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Sleep of Parents Living With a Child Receiving Hospital-Based Home Care: A Phenomenographical Study.
Linköpings universitet, Hälsouniversitetet. Linköpings universitet, Institutionen för samhälls- och välfärdsstudier, Hälsa, Aktivitet, Vård (HAV).
Linköpings universitet, Institutionen för medicin och hälsa, Avdelningen för omvårdnad. Linköpings universitet, Medicinska fakulteten.
Linköpings universitet, Institutionen för samhälls- och välfärdsstudier, Hälsa, Aktivitet, Vård (HAV). Linköpings universitet, Medicinska fakulteten. Östergötlands Läns Landsting, Barn- och kvinnocentrum, Barn- och ungdomskliniken i Linköping.ORCID-id: 0000-0002-3256-5407
2015 (Engelska)Ingår i: Nursing Research, ISSN 0029-6562, E-ISSN 1538-9847, Vol. 64, nr 5, s. 372-380Artikel i tidskrift (Refereegranskat) Published
Abstract [en]

Background: Caring for an ill child at home gives the family the chance to be together in a familiar environment. However, this involves several nocturnal sleep disturbances, such as frequent awakenings and bad sleep quality, which may affect parents' ability to take care of the child and themselves.

Objectives: The aim of this study was to describe parents' perceptions of circumstances influencing their own sleep when living with a child enrolled in hospital-based home care (HBHC) services.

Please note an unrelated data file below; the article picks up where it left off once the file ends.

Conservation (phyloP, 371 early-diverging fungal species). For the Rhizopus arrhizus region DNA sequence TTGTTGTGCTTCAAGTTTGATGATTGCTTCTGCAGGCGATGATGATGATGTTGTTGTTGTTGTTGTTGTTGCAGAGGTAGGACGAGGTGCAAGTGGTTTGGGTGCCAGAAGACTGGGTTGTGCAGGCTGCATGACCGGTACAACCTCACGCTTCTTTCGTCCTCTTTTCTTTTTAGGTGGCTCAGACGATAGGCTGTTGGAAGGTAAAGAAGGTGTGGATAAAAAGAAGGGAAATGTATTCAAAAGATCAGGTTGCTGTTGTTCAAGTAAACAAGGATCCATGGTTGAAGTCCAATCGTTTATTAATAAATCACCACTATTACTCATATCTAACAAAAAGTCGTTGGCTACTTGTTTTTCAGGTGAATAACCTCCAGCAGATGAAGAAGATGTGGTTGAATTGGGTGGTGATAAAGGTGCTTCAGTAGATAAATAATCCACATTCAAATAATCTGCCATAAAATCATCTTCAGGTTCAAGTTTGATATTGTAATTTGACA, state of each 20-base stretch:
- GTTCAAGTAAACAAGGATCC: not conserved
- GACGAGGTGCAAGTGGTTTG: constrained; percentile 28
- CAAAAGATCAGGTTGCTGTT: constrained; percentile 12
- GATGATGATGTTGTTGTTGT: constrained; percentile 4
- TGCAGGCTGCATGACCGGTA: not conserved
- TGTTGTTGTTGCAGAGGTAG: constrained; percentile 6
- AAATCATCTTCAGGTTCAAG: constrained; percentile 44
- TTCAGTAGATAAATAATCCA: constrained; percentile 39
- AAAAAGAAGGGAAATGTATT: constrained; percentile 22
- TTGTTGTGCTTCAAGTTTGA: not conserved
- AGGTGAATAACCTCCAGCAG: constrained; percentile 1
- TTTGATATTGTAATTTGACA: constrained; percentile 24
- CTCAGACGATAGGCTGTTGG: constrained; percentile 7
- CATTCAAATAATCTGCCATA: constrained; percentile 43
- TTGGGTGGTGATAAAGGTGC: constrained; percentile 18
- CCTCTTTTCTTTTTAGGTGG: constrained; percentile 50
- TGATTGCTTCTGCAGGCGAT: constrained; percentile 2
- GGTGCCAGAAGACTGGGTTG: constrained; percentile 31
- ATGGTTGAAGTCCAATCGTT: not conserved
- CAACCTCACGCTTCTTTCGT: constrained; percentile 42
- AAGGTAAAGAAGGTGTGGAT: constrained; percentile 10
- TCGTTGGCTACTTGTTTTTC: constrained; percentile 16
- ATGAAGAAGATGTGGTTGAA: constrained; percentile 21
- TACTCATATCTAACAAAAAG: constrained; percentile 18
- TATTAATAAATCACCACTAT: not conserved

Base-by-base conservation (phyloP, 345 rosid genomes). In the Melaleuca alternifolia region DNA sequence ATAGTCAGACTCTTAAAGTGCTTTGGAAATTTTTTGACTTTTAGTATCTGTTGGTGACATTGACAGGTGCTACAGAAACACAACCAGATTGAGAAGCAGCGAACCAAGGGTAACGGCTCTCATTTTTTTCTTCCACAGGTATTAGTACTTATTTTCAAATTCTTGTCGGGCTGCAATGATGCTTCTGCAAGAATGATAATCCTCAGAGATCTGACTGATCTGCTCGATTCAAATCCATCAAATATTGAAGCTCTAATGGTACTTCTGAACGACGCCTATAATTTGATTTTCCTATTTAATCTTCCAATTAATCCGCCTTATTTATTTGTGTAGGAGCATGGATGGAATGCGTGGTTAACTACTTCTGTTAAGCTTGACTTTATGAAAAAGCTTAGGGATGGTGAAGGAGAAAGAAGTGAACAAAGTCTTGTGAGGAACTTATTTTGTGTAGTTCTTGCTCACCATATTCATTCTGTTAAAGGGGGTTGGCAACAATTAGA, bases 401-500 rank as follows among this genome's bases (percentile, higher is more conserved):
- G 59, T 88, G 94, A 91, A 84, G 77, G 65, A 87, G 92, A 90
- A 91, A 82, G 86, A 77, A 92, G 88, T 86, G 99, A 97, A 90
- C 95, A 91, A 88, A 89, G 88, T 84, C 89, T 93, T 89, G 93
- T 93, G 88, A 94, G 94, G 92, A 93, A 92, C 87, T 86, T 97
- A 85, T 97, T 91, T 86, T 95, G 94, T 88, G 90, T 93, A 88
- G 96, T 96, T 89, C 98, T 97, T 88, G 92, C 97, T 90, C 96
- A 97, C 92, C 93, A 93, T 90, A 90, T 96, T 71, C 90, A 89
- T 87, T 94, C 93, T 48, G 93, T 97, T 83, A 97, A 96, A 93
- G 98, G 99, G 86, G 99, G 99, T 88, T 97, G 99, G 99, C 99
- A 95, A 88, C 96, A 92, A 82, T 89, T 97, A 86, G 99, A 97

Method: This is a phenomenographical study with an inductive, exploratory design. Fifteen parents (11 mothers and 4 fathers) with children enrolled in HBHC services were interviewed. Data were analyzed to discover content-related categories describing differences in ways parents experienced sleep when caring for their children receiving HBHC.

Results: Four descriptive categories were detected: sleep influences mood and mood influences sleep; support influences safeness and safeness influences sleep; the child's needs influence routines and routines influence sleep; and "me time" influences sleep.

Discussion: Sleep does not affect only the parents' well-being but also the child's care. Symptoms of stress may limit the parents' capacity to meet the child's needs. Support, me time, and physical activity were perceived as essential sources for recovery and sleep. It is important for nurses to acknowledge parental sleep in the child's nursing care plan and help the parents perform self-care to promote sleep and maintain life, health, and well-being.

Ort, förlag, år, upplaga, sidor
Lippincott-Ravn Publisher , 2015. Vol. 64, nr 5, s. 372-380
Nyckelord [en]
children, chronic illness, home care services, parents, qualitative research, sleep
Nationell ämneskategori
Omvårdnad
Identifikatorer
URN: urn:nbn:se:liu:diva-121085DOI: 10.1097/NNR.0000000000000108ISI: 000361361000006PubMedID: 26325279OAI: oai:DiVA.org:liu-121085DiVA, id: diva2:851600
Projekt
Parents’ stress and sleep quality when their children need medical care
Forskningsfinansiär
Landstinget i ÖstergötlandForskningsrådet i Sydöstra Sverige, FORSSTillgänglig från: 2015-09-07 Skapad: 2015-09-07 Senast uppdaterad: 2017-12-04Bibliografiskt granskad
Ingår i avhandling
1. What about the parents?: Sleep quality, mood, saliva cortisol response and sense of coherence in parents with a child admitted to pediatric care
Öppna denna publikation i ny flik eller fönster >>What about the parents?: Sleep quality, mood, saliva cortisol response and sense of coherence in parents with a child admitted to pediatric care
2017 (Engelska)Doktorsavhandling, sammanläggning (Övrigt vetenskapligt)
Abstract [en]